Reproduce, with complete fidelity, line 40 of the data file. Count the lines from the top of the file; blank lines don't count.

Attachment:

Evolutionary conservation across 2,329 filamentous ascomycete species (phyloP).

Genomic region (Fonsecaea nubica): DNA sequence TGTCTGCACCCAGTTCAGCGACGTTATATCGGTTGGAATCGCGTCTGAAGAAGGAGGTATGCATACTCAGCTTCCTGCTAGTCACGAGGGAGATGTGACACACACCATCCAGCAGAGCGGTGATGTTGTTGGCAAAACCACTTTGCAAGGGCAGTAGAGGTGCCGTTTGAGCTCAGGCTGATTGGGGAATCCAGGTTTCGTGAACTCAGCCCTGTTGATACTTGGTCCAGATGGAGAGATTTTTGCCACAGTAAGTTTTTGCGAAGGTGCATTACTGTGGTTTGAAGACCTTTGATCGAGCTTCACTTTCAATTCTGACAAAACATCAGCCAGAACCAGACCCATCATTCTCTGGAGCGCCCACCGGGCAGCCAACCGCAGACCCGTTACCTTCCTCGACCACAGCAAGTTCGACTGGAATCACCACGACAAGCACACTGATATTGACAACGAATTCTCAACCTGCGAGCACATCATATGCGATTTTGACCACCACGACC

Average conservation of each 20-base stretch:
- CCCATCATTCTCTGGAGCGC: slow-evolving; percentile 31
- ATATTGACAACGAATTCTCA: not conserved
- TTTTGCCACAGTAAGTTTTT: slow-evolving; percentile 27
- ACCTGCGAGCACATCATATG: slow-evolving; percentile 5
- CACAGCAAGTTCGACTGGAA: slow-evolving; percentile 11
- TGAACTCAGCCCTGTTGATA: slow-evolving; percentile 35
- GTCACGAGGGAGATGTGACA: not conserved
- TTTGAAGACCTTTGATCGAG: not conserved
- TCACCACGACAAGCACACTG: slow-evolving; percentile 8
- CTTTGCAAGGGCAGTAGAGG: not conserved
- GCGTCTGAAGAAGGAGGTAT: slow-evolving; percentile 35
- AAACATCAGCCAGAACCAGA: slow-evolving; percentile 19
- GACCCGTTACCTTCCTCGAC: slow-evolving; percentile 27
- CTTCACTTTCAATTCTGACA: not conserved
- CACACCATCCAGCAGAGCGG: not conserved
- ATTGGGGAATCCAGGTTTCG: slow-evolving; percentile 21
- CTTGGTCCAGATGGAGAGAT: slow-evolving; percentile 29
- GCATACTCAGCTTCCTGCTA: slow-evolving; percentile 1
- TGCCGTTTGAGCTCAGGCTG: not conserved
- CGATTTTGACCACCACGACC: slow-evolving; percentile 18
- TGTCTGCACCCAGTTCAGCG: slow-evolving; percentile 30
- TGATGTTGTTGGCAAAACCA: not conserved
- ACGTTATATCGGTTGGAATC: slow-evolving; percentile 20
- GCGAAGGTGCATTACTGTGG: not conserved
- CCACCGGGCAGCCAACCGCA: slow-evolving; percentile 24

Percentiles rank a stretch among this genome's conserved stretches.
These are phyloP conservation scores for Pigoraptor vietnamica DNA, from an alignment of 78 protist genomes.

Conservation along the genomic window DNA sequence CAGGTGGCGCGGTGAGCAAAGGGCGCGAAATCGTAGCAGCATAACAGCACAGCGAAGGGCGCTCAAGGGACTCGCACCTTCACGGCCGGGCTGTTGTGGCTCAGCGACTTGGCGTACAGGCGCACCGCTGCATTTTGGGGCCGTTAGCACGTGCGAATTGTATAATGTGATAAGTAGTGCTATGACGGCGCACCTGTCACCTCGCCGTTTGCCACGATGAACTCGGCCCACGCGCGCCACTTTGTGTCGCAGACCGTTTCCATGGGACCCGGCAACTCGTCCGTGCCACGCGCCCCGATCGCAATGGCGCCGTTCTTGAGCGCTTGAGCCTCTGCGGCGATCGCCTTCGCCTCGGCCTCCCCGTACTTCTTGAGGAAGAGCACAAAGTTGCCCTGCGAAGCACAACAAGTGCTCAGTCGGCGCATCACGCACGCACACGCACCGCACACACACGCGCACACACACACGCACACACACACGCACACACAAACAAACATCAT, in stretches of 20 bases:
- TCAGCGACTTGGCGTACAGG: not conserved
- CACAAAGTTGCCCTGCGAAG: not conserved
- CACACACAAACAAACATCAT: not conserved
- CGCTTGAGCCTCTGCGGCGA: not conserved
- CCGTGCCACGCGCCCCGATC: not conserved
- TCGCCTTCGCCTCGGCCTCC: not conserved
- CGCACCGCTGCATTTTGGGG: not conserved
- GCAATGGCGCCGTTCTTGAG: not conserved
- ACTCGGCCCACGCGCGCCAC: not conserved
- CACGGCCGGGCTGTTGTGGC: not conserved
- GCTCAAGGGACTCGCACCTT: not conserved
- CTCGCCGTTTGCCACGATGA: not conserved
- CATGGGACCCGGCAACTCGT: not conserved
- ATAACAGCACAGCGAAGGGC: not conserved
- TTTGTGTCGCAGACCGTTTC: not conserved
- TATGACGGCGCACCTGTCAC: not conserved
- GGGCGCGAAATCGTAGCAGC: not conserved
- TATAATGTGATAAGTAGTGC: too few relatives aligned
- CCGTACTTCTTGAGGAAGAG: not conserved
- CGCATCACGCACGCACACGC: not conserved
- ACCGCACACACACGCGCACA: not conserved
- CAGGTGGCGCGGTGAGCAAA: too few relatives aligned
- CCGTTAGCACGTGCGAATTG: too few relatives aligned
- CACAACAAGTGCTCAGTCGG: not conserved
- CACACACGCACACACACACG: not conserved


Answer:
- ACTCGGCCCACGCGCGCCAC: not conserved